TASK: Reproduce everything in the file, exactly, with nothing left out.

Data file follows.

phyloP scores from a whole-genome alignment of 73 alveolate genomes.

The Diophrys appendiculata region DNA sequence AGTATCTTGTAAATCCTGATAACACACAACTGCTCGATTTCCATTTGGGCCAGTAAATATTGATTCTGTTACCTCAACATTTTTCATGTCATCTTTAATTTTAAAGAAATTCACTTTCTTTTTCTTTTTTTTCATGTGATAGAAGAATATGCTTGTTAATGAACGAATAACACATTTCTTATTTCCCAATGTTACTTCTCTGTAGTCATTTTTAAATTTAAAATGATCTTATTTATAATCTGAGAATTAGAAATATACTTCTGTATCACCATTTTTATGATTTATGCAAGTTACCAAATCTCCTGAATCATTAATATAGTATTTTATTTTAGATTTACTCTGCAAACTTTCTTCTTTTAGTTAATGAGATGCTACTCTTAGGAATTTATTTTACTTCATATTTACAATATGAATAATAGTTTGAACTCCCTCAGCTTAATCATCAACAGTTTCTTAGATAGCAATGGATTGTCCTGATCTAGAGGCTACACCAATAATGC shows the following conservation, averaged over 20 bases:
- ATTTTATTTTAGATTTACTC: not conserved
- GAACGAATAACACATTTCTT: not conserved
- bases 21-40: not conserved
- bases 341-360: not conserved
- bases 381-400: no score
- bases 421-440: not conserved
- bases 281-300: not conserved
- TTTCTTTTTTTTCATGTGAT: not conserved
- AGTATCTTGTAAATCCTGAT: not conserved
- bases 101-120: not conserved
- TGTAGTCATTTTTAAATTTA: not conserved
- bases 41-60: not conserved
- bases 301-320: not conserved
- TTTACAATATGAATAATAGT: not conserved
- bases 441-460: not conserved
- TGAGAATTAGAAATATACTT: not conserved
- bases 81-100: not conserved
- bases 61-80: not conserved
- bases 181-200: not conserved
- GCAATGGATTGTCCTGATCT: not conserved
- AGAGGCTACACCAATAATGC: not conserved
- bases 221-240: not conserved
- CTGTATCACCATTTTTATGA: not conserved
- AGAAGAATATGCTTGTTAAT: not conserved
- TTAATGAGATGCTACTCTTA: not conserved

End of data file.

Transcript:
phyloP scores from a whole-genome alignment of 73 alveolate genomes.

The Diophrys appendiculata region DNA sequence AGTATCTTGTAAATCCTGATAACACACAACTGCTCGATTTCCATTTGGGCCAGTAAATATTGATTCTGTTACCTCAACATTTTTCATGTCATCTTTAATTTTAAAGAAATTCACTTTCTTTTTCTTTTTTTTCATGTGATAGAAGAATATGCTTGTTAATGAACGAATAACACATTTCTTATTTCCCAATGTTACTTCTCTGTAGTCATTTTTAAATTTAAAATGATCTTATTTATAATCTGAGAATTAGAAATATACTTCTGTATCACCATTTTTATGATTTATGCAAGTTACCAAATCTCCTGAATCATTAATATAGTATTTTATTTTAGATTTACTCTGCAAACTTTCTTCTTTTAGTTAATGAGATGCTACTCTTAGGAATTTATTTTACTTCATATTTACAATATGAATAATAGTTTGAACTCCCTCAGCTTAATCATCAACAGTTTCTTAGATAGCAATGGATTGTCCTGATCTAGAGGCTACACCAATAATGC shows the following conservation, averaged over 20 bases:
- ATTTTATTTTAGATTTACTC: not conserved
- GAACGAATAACACATTTCTT: not conserved
- bases 21-40: not conserved
- bases 341-360: not conserved
- bases 381-400: no score
- bases 421-440: not conserved
- bases 281-300: not conserved
- TTTCTTTTTTTTCATGTGAT: not conserved
- AGTATCTTGTAAATCCTGAT: not conserved
- bases 101-120: not conserved
- TGTAGTCATTTTTAAATTTA: not conserved
- bases 41-60: not conserved
- bases 301-320: not conserved
- TTTACAATATGAATAATAGT: not conserved
- bases 441-460: not conserved
- TGAGAATTAGAAATATACTT: not conserved
- bases 81-100: not conserved
- bases 61-80: not conserved
- bases 181-200: not conserved
- GCAATGGATTGTCCTGATCT: not conserved
- AGAGGCTACACCAATAATGC: not conserved
- bases 221-240: not conserved
- CTGTATCACCATTTTTATGA: not conserved
- AGAAGAATATGCTTGTTAAT: not conserved
- TTAATGAGATGCTACTCTTA: not conserved